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Missing mom's diary sheds light on why husband was arrested

Updated at 6:35 p.m. ET: The husband of a Missouri woman who has been missing for nearly a year was charged with first-degree murder Monday even though his estranged wife's body has not been found.

In a probable cause affidavit released Monday, law enforcement officials outlined why they believe Clay Waller, 41, lured his soon-to-be-ex wife to his home to kill her.

Officials also noted that they discovered Jacque Waller’s diary in her laptop, which was found close to where her Honda Pilot had been parked off a highway. In it, she wrote that Clay Waller, a former police officer, had repeatedly threatened to kill her if she left him. She wrote, “He told me that a divorce would be my death sentence.”

Read the probable cause affidavit 

Clay Waller was sentenced to five years in federal prison for threatening his wife’s sister in an online posting. Jacque Waller's sister is currently caring for the Wallers’ 5-year-old triplets.

"There is a bit of relief in knowing that charges have been brought against Clay Waller," Jacque Waller's father, Stan Rawson, said in a statement. "The case is now in the hands of the prosecuting attorney, and we are confident that we will now finally get justice for our girl."

The Wallers had been having marital trouble and were on the verge of divorce last June, Rawson told The Associated Press last year.

Jacque Waller and her triplets had moved into her sister’s home, and she had started seeing another man. Clay Waller, too, had a new partner.

On June 1, Jacque and Clay Waller met with their attorney. Jacque had agreed to let Maddox, one of the triplets, spend the day with his father. She called her sister to say she would return home immediately after picking up her son.

She never came home. Clay Waller’s girlfriend said Clay had asked her to take care of the boy for the night – the first time she had ever spent time alone with Maddox.

A neighbor said that on that day she saw Jacque Waller’s Honda Pilot in Clay Waller's driveway next to his red truck. His truck was hooked up to his boat, which he then drove away. Jacque was nowhere to be seen. That evening at 9:45 p.m., another neighbor,  approached Clay Waller on his patio and said he had heard Jacque was missing. Waller, out of breath, said he'd just been on a bike ride.

Later, Jacque Waller's Honda Pilot was found on Interstate 55 with a flat tire. Police said the tire had been punctured after it had stopped running.

Clay Waller initially told police that they had been together because Jacque had come over for sex, that they had argued and she left on foot. Later, he told police that Jacque had a nose bleed when his head hit her nose, and that she had bled a lot.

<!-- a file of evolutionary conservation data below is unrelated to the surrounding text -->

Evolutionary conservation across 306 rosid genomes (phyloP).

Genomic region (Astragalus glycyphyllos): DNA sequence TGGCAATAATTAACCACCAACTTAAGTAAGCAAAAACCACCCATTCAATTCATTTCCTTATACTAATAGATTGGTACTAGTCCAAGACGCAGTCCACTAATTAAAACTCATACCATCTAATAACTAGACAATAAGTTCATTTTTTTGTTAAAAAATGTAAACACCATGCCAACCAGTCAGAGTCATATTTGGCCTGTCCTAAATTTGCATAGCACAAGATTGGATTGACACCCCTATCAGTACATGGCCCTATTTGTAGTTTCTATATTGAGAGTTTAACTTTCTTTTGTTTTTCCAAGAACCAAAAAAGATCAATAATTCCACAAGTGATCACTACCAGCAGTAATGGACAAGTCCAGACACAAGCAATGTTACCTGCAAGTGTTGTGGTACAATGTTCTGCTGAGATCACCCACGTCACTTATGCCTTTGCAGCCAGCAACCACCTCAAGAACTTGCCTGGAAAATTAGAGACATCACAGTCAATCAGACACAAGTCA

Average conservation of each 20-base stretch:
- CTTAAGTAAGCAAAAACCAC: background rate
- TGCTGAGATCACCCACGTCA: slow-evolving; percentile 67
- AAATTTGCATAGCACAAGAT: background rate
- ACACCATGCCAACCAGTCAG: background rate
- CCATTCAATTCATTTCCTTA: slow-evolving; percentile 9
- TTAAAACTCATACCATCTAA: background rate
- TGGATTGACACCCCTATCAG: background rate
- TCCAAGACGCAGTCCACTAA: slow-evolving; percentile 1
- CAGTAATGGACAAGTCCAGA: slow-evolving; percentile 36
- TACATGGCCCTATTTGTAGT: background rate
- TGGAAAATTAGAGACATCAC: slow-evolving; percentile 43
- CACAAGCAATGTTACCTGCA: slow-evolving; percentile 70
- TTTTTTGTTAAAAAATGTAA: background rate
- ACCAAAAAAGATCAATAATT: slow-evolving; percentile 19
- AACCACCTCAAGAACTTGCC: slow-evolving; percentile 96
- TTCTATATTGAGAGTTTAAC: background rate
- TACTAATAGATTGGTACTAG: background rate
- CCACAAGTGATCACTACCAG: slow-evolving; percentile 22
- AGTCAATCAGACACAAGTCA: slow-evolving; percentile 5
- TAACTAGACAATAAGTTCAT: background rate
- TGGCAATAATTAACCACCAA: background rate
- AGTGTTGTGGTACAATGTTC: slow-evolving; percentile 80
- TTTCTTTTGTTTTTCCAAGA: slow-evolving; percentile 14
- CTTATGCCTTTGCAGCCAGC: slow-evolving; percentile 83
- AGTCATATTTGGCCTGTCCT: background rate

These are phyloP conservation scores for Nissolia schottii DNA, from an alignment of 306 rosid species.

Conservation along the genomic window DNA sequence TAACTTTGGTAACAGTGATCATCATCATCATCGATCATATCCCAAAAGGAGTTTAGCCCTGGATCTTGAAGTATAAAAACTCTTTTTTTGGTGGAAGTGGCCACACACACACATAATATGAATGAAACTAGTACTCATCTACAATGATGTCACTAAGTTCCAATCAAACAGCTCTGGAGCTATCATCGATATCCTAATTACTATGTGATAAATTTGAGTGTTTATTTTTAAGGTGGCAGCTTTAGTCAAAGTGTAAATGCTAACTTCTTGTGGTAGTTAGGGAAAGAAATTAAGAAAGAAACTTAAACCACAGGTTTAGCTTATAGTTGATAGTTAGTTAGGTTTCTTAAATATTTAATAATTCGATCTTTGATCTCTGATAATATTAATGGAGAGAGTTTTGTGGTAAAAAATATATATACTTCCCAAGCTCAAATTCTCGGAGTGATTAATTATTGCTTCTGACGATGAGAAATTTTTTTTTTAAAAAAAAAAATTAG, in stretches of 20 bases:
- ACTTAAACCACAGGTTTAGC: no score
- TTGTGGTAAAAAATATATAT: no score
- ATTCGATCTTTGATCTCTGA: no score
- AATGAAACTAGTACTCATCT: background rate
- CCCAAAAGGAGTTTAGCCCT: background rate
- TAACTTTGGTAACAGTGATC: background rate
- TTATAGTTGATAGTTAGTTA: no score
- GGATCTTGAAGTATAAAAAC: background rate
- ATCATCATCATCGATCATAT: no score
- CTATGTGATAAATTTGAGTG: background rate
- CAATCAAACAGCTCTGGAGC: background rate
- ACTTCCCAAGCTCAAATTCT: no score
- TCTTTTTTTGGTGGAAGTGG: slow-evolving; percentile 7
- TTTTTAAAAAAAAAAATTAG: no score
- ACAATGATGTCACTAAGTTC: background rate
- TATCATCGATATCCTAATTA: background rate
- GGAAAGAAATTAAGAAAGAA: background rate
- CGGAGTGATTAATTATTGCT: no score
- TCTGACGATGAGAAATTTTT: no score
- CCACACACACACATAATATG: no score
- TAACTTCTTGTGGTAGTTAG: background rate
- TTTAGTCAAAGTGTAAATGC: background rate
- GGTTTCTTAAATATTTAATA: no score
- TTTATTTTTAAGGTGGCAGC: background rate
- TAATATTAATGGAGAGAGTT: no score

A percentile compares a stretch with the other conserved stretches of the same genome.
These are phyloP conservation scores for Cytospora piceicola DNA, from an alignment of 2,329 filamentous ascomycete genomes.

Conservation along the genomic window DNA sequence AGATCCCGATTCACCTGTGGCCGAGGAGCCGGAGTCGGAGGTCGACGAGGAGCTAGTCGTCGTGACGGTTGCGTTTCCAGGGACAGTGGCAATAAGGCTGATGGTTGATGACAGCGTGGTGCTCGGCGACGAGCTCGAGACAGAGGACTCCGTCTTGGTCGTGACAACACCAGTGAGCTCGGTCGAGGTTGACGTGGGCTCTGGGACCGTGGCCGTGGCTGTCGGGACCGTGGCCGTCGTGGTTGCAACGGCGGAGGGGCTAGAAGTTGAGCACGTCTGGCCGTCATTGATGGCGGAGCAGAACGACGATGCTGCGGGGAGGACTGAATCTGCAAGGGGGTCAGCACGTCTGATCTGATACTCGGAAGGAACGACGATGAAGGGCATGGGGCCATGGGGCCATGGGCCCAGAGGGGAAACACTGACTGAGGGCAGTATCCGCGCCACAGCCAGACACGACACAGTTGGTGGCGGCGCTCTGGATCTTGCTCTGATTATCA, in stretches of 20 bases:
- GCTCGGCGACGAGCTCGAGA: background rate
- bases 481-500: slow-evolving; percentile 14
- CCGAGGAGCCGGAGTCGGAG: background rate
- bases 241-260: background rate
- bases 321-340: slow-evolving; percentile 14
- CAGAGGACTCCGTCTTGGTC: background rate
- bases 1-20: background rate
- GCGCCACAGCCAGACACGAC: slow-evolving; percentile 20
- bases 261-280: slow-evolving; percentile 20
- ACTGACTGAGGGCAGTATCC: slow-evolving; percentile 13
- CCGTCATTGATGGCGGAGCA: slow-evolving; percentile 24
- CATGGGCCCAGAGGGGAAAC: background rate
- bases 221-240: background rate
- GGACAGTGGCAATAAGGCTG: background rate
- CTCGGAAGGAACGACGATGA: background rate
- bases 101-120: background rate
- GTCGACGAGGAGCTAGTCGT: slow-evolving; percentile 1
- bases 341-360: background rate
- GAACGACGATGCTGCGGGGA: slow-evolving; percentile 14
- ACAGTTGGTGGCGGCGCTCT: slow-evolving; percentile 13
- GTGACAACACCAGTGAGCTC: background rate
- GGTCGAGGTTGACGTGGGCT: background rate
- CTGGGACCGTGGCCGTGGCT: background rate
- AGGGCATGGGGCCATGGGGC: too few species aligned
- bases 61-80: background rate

More than 100 volunteers were searching again today for Jacque Waller, a 39-year-old mother of triplets missing for six weeks from her Missouri home. TODAY's Lester Holt speaks with Waller's parents about their fears and suspicions.

When police searched Clay Waller’s home, they found blood stains on the walls that had apparently been washed down. They also found green carpet from the hallway cut up in squares and stored beneath house. DNA analysis of blood stains on the carpet indicated that the blood matched Jacque Waller’s.

For hiding the carpet, Waller is also charged with tampering with evidence.

The FBI said last year that Clay Waller suggested to his father that he had broken Jacque Waller's neck and buried her in a hole that he dug in advance. But Clay Waller has not made any confession to police, and his father died before he could testify.

Waller was sentenced to five years in federal prison in December and is serving time at a prison in the state of Louisiana. He pleaded guilty in October to threatening Brennecke through an online posting.

Following the charges, Clay Waller’s attorney released a statement: “Clay misses his wife and he hopes she is found alive. He sincerely sympathizes with the Rawson family. His heart goes out to them. However Clay had nothing to do with his wife’s disappearance, and we have substantial evidence to support that claim.”

Cape Girardeau County prosecutor Morley Swingle said one of the tampering charges alleges Clay Waller concealed his wife's body. The second alleges he "concealed bloodstained carpet from the hallway of his home" in Jackson, Mo., about 100 miles south of St. Louis.

Swingle said Missouri lets prosecutors seek the death penalty if at least one of 17 "aggravating factors" can be proven. He said none of the aggravating factors are involved in the Waller case.

The Associated Press contributed to this report.

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